A multitude of high level officials from around the world, inspired by the book ‘Flash Boys’ by Michael Lewis, have been promising over the past couple of years to stop HFT tactics supposedly giving hedge funds unfair advantages. Politicians have also promised to take action against the practice, with Hillary Clinton suggesting a tax on spoofing and dark liquidity being the latest example.
Today, the Australian Securities and Investments Commission (ASIC) announced the results of its own study, which examined the impact of high-frequency trading on Australian equity and futures markets and dark liquidity on Australian equity markets.
The level of high-frequency trading in Australia’s equity markets has remained steady (at 27% of total turnover). High-frequency trading has grown by 130% in the futures market since December 2013 to 21% of volume traded in the SPI and 14% of bond futures. These levels are currently not concerning says ASIC, however, it will continue to monitor their development.
The watchdog’s analysis shows that market users have become better informed and equipped to operate in an electronic and high-speed environment, and negative sentiment about high-frequency trading has reduced. High-frequency traders have become more sophisticated, generating higher gross revenue and trading more aggressively. Predatory trading by high-frequency traders does not appear to be excessive in the Austrian market.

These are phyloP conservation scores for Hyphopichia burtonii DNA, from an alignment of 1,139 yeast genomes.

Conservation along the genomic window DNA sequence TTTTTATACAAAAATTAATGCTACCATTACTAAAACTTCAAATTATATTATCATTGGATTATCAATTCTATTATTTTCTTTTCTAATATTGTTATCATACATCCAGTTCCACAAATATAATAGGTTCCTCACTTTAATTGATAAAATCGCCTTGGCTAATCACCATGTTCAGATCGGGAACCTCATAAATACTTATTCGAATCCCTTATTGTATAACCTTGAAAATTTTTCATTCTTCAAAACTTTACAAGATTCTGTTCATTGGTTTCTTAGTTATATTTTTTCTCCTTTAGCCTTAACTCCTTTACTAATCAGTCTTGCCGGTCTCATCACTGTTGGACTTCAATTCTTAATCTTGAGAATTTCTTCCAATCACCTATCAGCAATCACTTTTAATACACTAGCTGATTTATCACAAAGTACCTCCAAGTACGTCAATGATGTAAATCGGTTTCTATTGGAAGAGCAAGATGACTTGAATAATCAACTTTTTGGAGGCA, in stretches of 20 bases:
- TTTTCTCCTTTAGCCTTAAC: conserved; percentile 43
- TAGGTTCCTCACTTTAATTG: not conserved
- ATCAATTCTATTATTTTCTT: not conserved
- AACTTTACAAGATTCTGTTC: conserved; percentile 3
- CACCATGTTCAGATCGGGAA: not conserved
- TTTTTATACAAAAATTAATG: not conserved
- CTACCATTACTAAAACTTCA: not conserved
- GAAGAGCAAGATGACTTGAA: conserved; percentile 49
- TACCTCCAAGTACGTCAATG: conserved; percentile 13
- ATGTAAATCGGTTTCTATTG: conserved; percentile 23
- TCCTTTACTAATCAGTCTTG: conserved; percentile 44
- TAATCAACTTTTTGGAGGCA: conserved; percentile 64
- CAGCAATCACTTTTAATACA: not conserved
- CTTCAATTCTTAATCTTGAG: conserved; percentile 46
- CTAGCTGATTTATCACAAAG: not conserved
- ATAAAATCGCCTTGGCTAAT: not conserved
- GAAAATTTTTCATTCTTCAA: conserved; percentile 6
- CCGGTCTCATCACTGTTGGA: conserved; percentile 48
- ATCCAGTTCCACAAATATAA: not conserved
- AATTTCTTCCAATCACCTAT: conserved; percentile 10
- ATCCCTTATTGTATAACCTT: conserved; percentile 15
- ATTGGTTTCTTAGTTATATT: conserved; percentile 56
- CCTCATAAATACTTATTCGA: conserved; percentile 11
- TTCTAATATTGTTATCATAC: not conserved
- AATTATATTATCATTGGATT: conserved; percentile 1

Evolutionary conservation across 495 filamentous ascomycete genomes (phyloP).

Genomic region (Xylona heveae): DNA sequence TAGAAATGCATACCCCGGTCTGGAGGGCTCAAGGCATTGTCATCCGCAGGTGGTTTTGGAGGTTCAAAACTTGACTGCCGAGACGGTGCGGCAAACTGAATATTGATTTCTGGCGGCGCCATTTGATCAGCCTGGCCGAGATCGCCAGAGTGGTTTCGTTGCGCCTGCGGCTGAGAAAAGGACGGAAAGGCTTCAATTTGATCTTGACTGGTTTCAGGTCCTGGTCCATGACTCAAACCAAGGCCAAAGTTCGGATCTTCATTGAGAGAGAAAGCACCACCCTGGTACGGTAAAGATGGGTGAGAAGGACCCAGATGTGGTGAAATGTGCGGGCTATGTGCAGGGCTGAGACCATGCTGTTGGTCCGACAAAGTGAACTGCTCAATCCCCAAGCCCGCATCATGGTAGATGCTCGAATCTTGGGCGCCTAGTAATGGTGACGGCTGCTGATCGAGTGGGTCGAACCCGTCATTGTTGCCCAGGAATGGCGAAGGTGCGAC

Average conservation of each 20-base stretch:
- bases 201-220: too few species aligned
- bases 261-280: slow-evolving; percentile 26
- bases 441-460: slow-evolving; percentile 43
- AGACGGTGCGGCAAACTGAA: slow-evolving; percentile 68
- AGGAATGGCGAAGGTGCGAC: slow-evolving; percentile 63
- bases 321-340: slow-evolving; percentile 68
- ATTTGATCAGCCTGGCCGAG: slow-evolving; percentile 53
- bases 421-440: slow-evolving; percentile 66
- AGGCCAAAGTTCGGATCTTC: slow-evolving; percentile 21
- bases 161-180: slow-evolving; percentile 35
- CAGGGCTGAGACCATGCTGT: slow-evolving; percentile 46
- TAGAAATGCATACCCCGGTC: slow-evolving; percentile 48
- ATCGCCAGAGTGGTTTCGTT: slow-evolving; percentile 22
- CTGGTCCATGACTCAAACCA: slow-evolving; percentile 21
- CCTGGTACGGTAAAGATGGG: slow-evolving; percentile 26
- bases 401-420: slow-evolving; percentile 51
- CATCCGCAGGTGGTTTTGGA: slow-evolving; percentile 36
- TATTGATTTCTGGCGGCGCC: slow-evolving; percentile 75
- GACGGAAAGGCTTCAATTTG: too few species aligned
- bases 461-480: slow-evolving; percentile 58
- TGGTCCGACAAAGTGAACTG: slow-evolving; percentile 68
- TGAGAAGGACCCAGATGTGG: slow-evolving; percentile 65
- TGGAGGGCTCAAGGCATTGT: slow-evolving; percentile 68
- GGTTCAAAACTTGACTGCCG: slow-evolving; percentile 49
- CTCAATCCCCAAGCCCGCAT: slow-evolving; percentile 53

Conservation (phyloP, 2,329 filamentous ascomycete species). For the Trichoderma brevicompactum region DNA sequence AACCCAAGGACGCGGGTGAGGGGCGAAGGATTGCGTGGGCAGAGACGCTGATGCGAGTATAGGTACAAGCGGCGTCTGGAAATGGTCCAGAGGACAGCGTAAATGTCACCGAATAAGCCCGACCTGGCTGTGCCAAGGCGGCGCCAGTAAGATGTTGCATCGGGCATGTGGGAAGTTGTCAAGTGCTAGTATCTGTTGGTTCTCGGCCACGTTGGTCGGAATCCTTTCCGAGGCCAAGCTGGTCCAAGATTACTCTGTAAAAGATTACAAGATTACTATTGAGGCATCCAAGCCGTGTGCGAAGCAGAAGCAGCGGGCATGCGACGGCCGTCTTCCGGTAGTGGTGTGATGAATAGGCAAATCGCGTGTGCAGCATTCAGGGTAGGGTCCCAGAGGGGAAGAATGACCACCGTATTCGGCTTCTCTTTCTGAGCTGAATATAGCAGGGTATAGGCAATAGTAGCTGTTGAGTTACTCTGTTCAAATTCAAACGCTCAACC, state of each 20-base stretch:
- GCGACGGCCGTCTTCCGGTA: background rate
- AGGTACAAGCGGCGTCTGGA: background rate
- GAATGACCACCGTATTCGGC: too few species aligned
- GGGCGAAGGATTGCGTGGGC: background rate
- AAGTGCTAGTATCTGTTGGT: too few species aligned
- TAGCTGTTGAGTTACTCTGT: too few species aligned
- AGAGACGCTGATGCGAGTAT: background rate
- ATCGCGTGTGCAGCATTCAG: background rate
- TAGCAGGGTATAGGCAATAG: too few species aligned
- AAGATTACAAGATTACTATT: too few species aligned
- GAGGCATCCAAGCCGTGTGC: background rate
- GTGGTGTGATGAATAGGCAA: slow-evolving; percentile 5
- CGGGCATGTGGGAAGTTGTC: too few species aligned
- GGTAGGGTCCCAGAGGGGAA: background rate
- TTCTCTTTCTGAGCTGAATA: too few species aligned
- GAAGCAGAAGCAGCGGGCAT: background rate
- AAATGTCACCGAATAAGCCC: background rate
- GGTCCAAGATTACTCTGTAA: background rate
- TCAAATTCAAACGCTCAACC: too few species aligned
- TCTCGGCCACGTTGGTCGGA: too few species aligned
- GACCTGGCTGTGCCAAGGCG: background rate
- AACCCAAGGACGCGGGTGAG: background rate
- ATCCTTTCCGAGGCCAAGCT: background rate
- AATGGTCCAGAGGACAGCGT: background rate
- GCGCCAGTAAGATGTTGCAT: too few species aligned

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ASIC Commissioner Cathie Armour said: “ASIC has concluded that current levels of high-frequency trading and dark liquidity are not adversely affecting the function of Australian markets for businesses and investors. Financial markets play a critical role in the Australian economy. It is vital that they are fair, orderly, transparent and efficient and that investors can have trust and confidence in their operation.”
Concerns Remain over Dark Liquidity
The watchdog’s analysis also shows that dark liquidity has remained reasonably constant in recent years at around 25% to 30% of total equity market turnover. However, its composition continues to change. Since ASIC’s last review in 2012, there has been a shift back to using dark liquidity for its original purpose –large block trades.
Responses received by ASIC from various stakeholders also indicated that there was now less concern with dark liquidity in Australian markets. Concerns previously held about the transparency and fairness of market participant-operated crossing systems have mostly abated.
However, ASIC says it remains concerned about exchange market and crossing system operators seeking to preference some users over others. It is concerned about the methods used by some market participants in managing their conflicts of interest for principal trading and client facilitation.